Ear to the ground

“Boy, I wonder if the bar’s going to be open?”

-A Durango parent contemplating attending Mysto the Magi’s Magical Showcase this Saturday at the Abbey Theatre


A visit to Rosewater’s

Kurt Vonnegut packed his bags, joined his characters Billy Pilgrim, Kilgore Trout and Malachi Constant and blasted off for Saturn’s moon Titan on April 11. The novelist known for his mix of comedy, satire and science fiction passed away at 84, but not before leaving a profound mark on the world and on the Durango community.

In addition to authoring influential works likeSlaughterhouse FiveandCat’s Cradle, Vonnegut was an active speaker at institutions around the country. In 1984, he visited Durango to speak to students at Fort Lewis College.

Fort Lewis College Professor of English Larry Hartsfield was present at the FLC Fieldhouse (now Whalen Gymnasium) the day Vonnegut spoke. Among Hartsfield’s best memories of the author was that Vonnegut had been impressed by a Durango deli.

“Vonnegut stayed at the Strater when he came for the lecture and spent the afternoon wandering around town a bit,” recalled Hartsfield. “(Durango) used to have a sandwich shop/deli between College and 5th that was called Rosewater’s Deli after one of Vonnegut’s characters. Each of the sandwiches was also named after a Vonnegut character. Vonnegut discovered this deli by chance but spoke of it during his speech and said how moved he was to discover this deli.”

In the talk, Vonnegut also spoke of two of his favorite themes, political hypocrisy and deceit. But, according to Hartsfield, Vonnegut’s main message was the importance of treating each other with decency and kindness.

“I believe that Vonnegut is one of the most important American voices of the last 50 years, and I often teach his works – especiallyGalapagos,Cat’s Cradle,Bluebeard,andHocus Pocus,” Hartsfield said.“Vonnegut was always concerned with asking readers to examine the belief systems through which they approached the world and the relationship of those belief systems to the ways we treated each other.”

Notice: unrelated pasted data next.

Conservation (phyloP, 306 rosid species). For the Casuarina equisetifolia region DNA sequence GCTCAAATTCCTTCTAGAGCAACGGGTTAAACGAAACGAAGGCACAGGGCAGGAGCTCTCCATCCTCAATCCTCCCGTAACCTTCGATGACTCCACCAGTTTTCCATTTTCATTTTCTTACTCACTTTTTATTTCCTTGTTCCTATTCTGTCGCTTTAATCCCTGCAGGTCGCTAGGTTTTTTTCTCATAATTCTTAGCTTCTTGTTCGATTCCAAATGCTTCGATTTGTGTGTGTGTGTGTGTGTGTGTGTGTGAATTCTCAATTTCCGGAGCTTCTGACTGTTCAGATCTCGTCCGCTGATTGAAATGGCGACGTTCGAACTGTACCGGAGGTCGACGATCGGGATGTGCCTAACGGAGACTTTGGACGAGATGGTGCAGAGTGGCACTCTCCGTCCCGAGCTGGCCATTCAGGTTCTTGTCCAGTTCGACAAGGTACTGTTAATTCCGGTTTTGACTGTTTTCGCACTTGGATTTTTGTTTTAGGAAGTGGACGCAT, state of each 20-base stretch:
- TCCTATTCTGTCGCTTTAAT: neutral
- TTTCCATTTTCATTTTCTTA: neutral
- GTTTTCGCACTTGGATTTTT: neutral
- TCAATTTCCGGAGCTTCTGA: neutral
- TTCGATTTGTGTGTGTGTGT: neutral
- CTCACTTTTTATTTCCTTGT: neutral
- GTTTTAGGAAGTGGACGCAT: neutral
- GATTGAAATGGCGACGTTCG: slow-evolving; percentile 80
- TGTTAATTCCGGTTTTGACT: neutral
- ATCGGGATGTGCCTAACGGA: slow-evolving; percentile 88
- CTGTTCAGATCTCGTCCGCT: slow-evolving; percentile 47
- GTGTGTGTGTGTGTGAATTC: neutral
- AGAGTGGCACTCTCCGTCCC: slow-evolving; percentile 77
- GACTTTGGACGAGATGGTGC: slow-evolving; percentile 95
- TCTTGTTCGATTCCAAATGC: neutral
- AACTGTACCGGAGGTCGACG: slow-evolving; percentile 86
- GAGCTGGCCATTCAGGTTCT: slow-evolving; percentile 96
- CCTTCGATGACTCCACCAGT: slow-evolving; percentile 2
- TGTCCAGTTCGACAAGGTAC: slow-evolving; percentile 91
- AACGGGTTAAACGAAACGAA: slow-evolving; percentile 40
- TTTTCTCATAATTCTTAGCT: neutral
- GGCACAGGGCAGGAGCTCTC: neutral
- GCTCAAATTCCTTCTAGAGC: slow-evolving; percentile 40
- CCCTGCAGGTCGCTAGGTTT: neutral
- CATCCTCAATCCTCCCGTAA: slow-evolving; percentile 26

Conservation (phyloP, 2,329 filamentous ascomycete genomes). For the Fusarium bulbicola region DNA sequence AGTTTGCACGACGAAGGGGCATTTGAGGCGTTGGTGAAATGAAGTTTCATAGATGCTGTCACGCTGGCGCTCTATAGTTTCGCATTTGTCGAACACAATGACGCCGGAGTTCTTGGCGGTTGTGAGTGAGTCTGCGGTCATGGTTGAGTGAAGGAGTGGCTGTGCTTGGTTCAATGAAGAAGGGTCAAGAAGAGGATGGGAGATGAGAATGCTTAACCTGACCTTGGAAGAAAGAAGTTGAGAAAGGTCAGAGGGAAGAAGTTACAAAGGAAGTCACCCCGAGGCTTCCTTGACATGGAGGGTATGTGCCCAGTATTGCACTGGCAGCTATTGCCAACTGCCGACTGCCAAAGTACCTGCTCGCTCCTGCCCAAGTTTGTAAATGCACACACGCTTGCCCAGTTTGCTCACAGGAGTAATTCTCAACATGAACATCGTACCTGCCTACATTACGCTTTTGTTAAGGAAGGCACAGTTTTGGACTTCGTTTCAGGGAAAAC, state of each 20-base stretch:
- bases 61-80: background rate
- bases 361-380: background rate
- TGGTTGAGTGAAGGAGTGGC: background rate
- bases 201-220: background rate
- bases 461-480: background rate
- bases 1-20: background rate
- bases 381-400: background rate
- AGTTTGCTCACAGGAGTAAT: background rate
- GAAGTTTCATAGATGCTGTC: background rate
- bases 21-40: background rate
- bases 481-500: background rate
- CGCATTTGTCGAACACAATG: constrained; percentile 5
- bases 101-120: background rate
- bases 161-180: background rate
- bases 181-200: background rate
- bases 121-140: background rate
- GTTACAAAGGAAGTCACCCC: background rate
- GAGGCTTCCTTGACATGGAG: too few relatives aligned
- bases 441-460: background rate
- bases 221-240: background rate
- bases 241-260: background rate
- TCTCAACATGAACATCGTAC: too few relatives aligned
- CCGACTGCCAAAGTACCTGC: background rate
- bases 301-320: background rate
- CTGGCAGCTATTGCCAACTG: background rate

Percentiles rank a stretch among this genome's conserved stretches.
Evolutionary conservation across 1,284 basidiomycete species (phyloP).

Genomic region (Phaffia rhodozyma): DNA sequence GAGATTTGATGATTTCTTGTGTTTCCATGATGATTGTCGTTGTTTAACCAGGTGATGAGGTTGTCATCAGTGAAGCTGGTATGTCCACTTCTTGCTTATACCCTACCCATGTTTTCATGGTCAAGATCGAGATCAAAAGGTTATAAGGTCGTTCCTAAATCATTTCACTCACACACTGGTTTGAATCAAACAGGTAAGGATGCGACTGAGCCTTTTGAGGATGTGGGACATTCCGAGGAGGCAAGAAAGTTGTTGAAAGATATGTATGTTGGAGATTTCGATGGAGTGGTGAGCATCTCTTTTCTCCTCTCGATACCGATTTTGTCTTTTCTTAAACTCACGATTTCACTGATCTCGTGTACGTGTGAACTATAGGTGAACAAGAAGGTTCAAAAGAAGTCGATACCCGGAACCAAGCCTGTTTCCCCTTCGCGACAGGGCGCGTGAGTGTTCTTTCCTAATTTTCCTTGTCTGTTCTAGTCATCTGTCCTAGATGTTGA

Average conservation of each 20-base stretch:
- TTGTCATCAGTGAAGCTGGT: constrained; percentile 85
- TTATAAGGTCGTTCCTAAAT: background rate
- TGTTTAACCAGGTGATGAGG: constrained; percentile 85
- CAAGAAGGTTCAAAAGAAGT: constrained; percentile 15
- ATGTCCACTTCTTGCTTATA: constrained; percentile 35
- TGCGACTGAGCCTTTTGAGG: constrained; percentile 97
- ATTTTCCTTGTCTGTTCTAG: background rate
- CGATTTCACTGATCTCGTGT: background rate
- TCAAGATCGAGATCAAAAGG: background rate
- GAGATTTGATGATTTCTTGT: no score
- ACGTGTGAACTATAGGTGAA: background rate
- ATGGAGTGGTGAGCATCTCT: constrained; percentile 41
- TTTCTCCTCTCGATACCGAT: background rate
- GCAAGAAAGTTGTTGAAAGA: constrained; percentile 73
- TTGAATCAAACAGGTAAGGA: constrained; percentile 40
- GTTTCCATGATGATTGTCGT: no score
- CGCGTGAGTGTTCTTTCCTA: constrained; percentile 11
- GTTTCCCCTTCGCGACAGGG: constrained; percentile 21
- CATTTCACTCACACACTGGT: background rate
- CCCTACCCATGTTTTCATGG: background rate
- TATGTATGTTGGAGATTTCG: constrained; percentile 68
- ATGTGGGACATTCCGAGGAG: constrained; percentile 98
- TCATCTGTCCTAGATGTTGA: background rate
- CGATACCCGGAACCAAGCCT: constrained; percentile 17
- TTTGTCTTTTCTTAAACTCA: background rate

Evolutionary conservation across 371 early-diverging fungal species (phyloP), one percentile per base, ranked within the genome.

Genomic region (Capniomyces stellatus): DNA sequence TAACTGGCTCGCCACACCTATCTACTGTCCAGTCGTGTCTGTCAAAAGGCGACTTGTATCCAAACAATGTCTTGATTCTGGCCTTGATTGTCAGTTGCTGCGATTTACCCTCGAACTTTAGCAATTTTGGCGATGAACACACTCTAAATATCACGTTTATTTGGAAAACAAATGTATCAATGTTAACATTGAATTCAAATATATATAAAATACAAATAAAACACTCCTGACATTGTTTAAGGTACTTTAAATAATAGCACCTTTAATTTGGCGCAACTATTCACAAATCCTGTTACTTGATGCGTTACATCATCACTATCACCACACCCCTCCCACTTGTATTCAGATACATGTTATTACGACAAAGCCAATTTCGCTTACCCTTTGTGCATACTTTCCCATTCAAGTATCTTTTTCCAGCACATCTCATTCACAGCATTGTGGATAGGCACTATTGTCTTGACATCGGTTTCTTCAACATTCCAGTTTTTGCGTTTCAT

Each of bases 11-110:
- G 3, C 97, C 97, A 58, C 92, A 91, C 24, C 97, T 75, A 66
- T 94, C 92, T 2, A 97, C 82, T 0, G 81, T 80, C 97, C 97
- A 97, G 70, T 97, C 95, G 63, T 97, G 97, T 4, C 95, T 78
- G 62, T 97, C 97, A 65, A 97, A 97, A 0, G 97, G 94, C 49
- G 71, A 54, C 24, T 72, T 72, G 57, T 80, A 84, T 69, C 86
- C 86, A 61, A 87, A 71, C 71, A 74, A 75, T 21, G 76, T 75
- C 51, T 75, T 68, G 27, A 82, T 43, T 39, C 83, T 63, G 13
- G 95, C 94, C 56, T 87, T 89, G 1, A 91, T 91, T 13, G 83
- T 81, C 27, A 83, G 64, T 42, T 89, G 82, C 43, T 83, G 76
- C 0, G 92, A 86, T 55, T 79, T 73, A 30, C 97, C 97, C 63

Hartfield added that while Vonnegut always addressed the hard issues, he did it with a light heart. “He wanted us to examine our illusions and realize how damaging some of those illusions such as racism, sexism or fascism could be, but he also wanted us to not take ourselves too seriously,” he said. “Vonnegut’s works remind us to live our lives as fully and with as much joy as possible.”

 

In this week's issue...

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Rebuilding Craig

Agreement helps carve a path forward for town long dependent on coal

July 11, 2024
Reining it in

Amid rise in complaints, City embarks on renewed campaign to educate dog owners
 

July 11, 2024
Rolling retro

Vintage bikes get their day to shine with upcoming swap and sale